Saturday, April 14th, 2012
By Dr Kumar David
Lanka’s Defence Secretary Gothabaya, a brother of President Mahinda Rajapake, together with two other brothers (economics minister Basil and parliamentary speaker Chamal) comprise the inner cabal and power hub in the country. The triumvirate of president, defence secretary and ex army commander Sarath Fonseka are credited with winning the war against the LTTE and enjoy warmth in Sinhalese hearts. But things are changing, public attitudes are shifting in respect of all three; President Rajapakse has lost much of his shine – or that’s my impression still to be tested at any significant local election in a Sinhalese area – and even political opponents of Fonseka now campaign for his release since his incarceration is a politically motivated miscarriage of justice. None of this is new; but in the case of Mr Gothabaya Rajapakse (GR), two recent events have been transformative; the Lankan regime’s UNHRC defeat in Geneva and the abduction and subsequent release of two leaders of the JVP radical breakaways, now organised in the new- the Frontline Socialist Party (FSP). In the light of these events GR has become a liability not only to the government but also to the SLFP, the principal party in the ruling alliance.
The Geneva setback
The US sponsored resolution, supported by a reluctant Delhi under the Tamil Nadu whip but after watering down, carried by 24 votes to 15 with 8 abstentions, was a bitter defeat for a regime that had put the prestige of the Rajapakses on the line and spent (SL)Rs200 million in public funds trying to stave off defeat. It was not strongly worded, called for implementation of the counsel of the LLRC commission (appointed by President Rajapakse) and a probe of “accountability”, code for alleged war crimes and human-rights violations by the military during the civil war. Nevertheless it struck close to the Rajapkse heart; leave aside accountability, even calls for demilitarisation and exclusion of the military from civilian and economic life are on collision course with the military and its principal officer, Defence Secretary GR.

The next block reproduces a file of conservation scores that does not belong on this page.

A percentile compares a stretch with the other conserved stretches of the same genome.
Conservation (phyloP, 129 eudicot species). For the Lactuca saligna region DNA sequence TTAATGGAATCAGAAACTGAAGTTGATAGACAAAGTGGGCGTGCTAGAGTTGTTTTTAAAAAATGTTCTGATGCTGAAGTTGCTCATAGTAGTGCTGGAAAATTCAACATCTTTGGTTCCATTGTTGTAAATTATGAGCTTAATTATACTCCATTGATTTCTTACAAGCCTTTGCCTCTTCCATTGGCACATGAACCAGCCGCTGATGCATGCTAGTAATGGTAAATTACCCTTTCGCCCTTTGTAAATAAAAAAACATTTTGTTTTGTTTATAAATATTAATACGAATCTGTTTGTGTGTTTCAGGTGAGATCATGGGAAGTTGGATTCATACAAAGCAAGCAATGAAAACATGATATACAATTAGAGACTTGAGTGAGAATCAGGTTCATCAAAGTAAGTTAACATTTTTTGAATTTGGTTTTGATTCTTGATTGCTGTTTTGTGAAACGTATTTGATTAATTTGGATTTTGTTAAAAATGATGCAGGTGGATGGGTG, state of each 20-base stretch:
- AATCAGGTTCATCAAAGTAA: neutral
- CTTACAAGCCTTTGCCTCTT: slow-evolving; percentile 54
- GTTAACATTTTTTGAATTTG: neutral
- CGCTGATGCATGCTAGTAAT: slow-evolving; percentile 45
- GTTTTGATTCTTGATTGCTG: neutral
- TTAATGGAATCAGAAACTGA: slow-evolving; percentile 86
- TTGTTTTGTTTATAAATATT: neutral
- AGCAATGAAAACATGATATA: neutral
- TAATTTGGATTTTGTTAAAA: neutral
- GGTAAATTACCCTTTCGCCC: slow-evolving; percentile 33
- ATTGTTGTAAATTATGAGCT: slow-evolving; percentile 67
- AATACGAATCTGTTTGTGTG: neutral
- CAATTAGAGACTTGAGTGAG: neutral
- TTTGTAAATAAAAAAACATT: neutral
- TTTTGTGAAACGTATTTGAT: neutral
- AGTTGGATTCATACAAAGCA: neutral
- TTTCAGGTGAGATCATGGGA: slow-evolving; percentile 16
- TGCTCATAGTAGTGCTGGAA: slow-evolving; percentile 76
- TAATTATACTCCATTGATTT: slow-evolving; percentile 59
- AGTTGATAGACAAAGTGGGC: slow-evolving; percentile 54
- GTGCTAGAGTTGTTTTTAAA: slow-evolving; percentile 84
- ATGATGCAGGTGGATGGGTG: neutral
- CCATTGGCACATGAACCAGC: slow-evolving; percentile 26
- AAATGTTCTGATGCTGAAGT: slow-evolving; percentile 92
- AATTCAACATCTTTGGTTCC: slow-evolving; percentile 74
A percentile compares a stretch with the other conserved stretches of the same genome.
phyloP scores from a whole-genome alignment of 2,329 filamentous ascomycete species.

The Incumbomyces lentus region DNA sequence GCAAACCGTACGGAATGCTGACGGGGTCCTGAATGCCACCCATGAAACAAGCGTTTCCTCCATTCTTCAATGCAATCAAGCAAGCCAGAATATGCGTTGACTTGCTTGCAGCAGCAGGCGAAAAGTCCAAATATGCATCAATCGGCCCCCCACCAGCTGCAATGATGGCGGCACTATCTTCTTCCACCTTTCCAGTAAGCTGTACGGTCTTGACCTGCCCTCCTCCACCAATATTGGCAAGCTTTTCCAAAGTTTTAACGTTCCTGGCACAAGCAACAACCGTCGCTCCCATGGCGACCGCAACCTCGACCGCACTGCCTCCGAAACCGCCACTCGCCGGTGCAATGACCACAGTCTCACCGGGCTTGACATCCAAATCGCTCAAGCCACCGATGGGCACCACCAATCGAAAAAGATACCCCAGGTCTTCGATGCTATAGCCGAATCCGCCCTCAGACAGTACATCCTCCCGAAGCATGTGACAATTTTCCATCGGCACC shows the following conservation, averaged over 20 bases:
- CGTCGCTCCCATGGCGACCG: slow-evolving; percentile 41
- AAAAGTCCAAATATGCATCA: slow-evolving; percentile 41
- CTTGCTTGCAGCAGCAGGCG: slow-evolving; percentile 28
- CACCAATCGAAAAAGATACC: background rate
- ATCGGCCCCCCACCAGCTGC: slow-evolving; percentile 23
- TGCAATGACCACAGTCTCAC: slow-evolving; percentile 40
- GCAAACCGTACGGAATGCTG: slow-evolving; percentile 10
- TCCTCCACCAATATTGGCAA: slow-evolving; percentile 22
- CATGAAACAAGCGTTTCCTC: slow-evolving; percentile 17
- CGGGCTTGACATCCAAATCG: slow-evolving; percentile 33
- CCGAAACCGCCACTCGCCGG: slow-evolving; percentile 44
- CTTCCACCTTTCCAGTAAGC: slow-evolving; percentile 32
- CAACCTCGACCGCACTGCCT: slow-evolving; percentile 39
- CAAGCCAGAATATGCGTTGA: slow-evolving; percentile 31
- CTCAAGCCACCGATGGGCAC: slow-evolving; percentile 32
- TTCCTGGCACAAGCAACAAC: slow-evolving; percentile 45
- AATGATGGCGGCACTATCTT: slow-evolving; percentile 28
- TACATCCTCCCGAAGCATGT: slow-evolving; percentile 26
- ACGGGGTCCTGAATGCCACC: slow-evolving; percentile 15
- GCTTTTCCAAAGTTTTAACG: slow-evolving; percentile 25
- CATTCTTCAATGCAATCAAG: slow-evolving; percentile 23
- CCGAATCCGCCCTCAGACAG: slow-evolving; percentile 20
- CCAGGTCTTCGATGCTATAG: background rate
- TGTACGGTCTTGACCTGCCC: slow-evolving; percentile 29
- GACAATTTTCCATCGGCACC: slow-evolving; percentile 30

GR is much feared by allies and opponents alike. It is public knowledge that senior SLFP Ministers resent the usurpation of power by the Rajapakses but dare not contest it. Leaders of the three left parties in the government freely express their revulsion of GR in private, but tremble at any display of public disaffection. In a word, GR is the man nobody dares criticise in public, in print or electronic media. I could get away with censure of even the president in my articles in Lanka, but criticism of GR would, until recently, attract a prompt editorial red pencil.
The Geneva debacle loosened tongues and brought internal rifts to the surface. The Daily Mirror newspaper reported that GR had called for “reorganisation” of the Foreign Ministry, code for turning Foreign Minister G.L. Peries into a guinea pig and packing him off; his acolytes in the Ministry and the diplomatic corps are under attack and likely to be dismissed. The left leaders referred to previously, while remaining subservient, are tiptoeing with gentle criticisms. Careful leaks are being engineered that a close advisor of the president and editor of a Sinhala weekly has blurted out “poor President, Gothabaya is the whole problem.”
These difficulties would have blown over; after all GR is the president’s brother and a member of the most trusted inner circle. However a more substantial difficulty is the conflict of interests in respect of the UNHRC resolution. The resolution goes beyond LLRC recommendations by instructing the government to take “additional steps” to ensure justice, equity and accountability, and to provide an action plan on how it intends to address “violations of international law”. Who is going to do this? If GR, security Tsar during the war, remains in office the conflict of interest is glaring! The government cannot meet the terms of the resolution unless it changes course, that is, overhauls functions and functionaries in the defence establishment. Prima face, the resolution cannot be executed by the government if the persons in charge of the defence ministry remain in office because they are too deeply embroiled in the status quo and presumably have too much to conceal.
Abduction of Premakumar Gunaratnam and Dimithu Attygalle